December 14, 2019.

Homily – Third Sunday of Advent, Year A
The third Sunday of Advent is traditionally called Gaudete Sunday; a Sunday of rejoicing. The Entrance Antiphon for today’s Mass reads, “Rejoice in the Lord always; again, I say, rejoice. Indeed, the Lord is near.” It is taken from Philippians 4:4-5. I invite you to sing with me again our entrance hymn, “rejoice in the Lord always; again, I say rejoice. Rejoice in the Lord always; again, I say rejoice. Rejoice, rejoice, again I say rejoice.”
We are rejoicing not because we do not have worries or pain; or because we have all the comfort that we need. Not at all. St Paul already declared that hardships, distress, persecution, lack of food and clothing, threats or violence cannot separate us from the love of Christ (Rom 8:35-39).
We are asked to rejoice because of the hope we have in Christ Jesus. Our hope is anchored in our knowledge and belief that Jesus Christ was born in Bethlehem two thousand years ago and that he will be reborn again on Christmas Day. This knowledge and expectation fill our hearts with Joy.
In our hope and expectation, we also make the lyric of the chorus of the hymn, Though the mountains may fall, by Dan Schutte, our own. It reads, “Though the mountains may fall, and the hills turn to dust, yet the love of the Lord will stand as a shelter to all who will call on his name. Sing the praise and the glory of God.”
The liturgical colour for the third Sunday of Advent is rose. Today is also known as Rose Sunday. The colour of the candle for this Sunday is Rose. Rose vestments are used by the priest if available. Today’s Readings are permeated with either invitations to rejoice or acts that put a smile on people’s cheeks. In the First Reading, (Is 35:1-6), Prophet Isaiah extols, “Let the wilderness and the dry-lands exult, let the wasteland rejoice and bloom, let it bring forth flowers like the jonquil, let it rejoice and sing for joy.” He then enumerated some of the signs that would be associated with the messianic times, which included the opening of the eyes of the blind, the unsealing of the ears of the deaf, the healing of the lame, the restoration of the power of speech to the dumb and the return of the exiles.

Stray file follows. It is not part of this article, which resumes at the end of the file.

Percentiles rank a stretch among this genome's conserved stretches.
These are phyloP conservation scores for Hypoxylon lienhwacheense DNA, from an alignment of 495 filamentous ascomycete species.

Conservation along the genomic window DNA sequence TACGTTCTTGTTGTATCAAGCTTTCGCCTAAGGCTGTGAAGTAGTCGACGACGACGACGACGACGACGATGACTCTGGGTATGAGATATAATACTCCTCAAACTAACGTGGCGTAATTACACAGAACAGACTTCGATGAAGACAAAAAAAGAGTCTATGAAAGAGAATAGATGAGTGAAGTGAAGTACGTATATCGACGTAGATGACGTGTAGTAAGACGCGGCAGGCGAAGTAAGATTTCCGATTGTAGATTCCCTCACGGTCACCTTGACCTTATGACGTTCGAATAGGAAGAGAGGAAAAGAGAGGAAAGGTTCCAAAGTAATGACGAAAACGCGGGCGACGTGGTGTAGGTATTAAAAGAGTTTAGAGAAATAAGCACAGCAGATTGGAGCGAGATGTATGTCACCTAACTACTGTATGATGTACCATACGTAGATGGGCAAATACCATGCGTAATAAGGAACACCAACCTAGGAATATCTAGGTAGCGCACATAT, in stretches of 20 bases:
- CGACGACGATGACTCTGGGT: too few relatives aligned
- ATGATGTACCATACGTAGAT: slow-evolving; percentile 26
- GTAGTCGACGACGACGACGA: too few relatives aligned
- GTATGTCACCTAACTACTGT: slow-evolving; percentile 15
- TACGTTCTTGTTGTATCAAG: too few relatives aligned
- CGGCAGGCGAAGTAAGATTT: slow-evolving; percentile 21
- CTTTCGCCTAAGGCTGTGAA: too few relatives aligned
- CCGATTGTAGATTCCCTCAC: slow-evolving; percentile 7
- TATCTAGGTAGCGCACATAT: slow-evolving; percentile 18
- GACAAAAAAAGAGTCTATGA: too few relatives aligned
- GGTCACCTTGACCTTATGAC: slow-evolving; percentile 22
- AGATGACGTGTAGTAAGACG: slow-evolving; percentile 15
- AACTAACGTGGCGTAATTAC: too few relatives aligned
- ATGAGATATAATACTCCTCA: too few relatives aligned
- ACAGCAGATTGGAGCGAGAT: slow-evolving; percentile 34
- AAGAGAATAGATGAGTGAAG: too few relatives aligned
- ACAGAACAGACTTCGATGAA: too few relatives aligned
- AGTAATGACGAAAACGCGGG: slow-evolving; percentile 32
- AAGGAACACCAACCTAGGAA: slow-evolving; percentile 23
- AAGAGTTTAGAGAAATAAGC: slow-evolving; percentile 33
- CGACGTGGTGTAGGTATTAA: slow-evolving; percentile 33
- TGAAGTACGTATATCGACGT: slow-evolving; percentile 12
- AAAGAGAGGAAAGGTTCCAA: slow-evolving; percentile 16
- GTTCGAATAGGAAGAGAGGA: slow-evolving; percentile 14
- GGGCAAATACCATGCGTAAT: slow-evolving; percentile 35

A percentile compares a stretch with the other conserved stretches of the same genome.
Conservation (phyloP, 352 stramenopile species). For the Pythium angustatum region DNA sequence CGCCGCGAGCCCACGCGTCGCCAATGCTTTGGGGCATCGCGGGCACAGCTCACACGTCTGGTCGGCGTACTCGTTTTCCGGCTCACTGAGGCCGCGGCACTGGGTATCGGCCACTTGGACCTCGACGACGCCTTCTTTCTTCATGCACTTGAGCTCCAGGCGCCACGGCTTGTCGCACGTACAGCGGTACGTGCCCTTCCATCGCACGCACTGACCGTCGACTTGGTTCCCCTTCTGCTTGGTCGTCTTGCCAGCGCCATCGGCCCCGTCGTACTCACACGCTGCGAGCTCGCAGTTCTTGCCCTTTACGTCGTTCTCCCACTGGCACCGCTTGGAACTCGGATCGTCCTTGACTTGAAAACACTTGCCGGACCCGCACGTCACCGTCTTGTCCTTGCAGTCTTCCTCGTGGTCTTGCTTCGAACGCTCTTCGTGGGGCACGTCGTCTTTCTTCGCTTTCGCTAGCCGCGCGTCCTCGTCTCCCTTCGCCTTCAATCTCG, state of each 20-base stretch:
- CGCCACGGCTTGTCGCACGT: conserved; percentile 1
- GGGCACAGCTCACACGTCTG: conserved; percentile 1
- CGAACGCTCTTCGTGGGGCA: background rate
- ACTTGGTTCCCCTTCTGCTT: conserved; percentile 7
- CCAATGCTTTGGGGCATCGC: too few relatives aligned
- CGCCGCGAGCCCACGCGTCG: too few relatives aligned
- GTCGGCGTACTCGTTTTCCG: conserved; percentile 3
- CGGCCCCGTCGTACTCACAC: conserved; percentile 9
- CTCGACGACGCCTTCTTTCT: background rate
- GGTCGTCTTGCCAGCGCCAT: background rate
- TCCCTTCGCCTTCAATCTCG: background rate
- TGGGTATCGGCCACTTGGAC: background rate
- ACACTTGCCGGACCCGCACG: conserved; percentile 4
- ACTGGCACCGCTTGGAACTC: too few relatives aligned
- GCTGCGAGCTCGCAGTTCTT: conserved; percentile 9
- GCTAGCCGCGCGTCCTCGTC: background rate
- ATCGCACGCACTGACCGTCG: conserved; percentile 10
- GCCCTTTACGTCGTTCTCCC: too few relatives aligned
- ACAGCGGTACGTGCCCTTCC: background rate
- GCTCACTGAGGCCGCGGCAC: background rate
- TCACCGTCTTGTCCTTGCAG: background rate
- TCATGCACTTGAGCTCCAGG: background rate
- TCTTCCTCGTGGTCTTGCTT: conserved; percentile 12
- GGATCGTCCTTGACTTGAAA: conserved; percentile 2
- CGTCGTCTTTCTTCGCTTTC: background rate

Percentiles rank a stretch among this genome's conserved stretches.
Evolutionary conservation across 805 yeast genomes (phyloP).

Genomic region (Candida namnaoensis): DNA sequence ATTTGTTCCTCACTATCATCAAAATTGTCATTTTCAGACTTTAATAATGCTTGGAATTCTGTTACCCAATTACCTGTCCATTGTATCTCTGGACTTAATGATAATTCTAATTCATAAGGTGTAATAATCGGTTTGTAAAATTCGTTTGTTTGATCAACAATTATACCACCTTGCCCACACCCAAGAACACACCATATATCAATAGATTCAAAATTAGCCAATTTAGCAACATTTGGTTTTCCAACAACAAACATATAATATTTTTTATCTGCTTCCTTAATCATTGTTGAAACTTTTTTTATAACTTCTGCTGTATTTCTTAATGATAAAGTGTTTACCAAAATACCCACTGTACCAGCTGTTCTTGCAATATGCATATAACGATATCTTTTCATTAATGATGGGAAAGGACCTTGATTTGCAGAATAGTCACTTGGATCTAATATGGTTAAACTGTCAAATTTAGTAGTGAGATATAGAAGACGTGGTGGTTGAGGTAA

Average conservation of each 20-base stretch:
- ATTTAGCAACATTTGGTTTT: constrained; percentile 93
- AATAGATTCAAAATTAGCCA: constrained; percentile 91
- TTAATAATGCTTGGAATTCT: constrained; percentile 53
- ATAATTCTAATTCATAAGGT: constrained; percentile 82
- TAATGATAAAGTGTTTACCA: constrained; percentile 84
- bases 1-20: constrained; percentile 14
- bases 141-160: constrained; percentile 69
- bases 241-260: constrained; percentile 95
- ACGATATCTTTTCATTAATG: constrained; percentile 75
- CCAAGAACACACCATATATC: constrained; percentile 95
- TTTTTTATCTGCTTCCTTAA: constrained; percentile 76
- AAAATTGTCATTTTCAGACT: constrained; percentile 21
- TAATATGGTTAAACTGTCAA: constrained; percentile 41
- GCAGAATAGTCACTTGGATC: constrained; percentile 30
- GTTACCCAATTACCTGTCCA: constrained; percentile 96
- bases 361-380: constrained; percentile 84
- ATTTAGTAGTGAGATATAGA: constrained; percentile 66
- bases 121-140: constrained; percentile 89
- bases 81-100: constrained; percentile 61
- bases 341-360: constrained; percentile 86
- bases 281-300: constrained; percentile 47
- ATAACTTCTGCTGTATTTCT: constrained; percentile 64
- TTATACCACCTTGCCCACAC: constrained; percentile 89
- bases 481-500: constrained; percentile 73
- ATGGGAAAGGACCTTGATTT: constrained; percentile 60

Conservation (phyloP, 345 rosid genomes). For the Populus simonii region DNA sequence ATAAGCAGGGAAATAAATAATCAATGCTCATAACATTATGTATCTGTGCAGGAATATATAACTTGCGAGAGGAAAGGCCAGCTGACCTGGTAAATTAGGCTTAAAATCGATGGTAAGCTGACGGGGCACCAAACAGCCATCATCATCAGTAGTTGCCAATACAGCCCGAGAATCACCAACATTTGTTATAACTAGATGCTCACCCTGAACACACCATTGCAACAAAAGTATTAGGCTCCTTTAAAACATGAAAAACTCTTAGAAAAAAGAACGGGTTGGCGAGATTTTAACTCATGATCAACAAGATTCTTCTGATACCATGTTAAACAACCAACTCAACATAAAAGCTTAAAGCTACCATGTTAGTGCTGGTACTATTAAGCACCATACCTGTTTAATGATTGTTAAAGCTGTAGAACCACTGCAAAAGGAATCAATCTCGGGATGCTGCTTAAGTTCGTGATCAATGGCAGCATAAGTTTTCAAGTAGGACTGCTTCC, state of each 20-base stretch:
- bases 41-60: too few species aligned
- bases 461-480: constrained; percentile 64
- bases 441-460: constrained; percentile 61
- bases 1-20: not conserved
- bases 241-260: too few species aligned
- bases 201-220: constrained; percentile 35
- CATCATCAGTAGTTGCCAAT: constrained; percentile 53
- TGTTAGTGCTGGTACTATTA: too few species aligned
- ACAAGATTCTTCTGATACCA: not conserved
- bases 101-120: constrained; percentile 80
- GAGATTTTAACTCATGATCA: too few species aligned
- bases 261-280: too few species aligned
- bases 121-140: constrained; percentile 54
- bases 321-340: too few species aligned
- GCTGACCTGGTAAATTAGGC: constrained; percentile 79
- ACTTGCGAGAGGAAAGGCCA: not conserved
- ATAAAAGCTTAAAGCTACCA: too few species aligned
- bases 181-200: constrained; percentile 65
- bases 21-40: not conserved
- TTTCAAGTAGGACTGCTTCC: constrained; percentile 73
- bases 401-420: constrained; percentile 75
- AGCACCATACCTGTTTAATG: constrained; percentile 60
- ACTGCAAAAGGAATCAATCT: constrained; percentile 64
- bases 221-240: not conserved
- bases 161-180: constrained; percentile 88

The Gospel continues the theme of John the Baptist, the precursor of Jesus Christ who was introduced to us in the Gospel reading of last Sunday. In today’s Gospel, (Mt 11:2-11), John who came to bear witness to the Light, who is Jesus Christ, has been imprisoned by King Herod. John’s offence was that he spoke the truth. In being faithful to his central message that people should “repent, for the kingdom of heaven is close at hand”, he confronted Herod for taking Herodias, the wife of Philip, his brother, (Mk 6:14-29). Our actions or in-actions have consequences, however, it is better for us to suffer for doing what is right rather than for betraying our faith in Jesus.
Based upon the Reading of last Sunday, (Mt 3:1-12), John was expecting an uncompromising Messiah who would cut down and burn any tree that does not produce good fruit. That is, the Messiah would be judgemental, rewarding people of impeccable character and banishing all the sinners. From prison, John heard that Jesus was mingling with both righteous people and sinners. Jesus said that he had come to seek and save those who were lost, (Lk 19:10); and that it was the sick, rather than the healthy, who needed the doctor, (Mk 2:17). This manner of ministry by Jesus in which he does not wait for people to fully repent before he seeks them out did not augur well with the world view of John the Baptist about the Messiah. Hence, he sent some of his disciples to Jesus so that he, (Jesus), may affirm that he was truly the messiah.
One may wonder if John the Baptist was expecting Jesus to miraculously free him from prison. Each of us has our life story. At times, martyrdom may be a way destined for us to give glory to God. In the Garden of Gethsemane, Jesus prayed that if possible, the cup might pass him by, but he added not as he would have it, but as the Lord wanted, (Mt 26:39). Eventually, John the Baptist was beheaded in the prison.
Jesus gave the disciples of John the message to take back to him. The core of the message was that he was fulfilling the prophesy of Isaiah about the messiah. “The blind see again, and the lame walk, lepers are cleansed, and the deaf hear, and the dead are raised to life and the Good News is proclaimed to the poor.” Thus, through these means, Jesus was making the kingdom of God manifest by rejuvenating the people and adding effervescence to their lives.
After the disciples of John the Baptist had gone to deliver their finding to John, Jesus praised him for being a great prophet.
Let us place our trust in our saviour Jesus Christ as we rejoice in his deliverance
Fr Chinua Okeke CSSp


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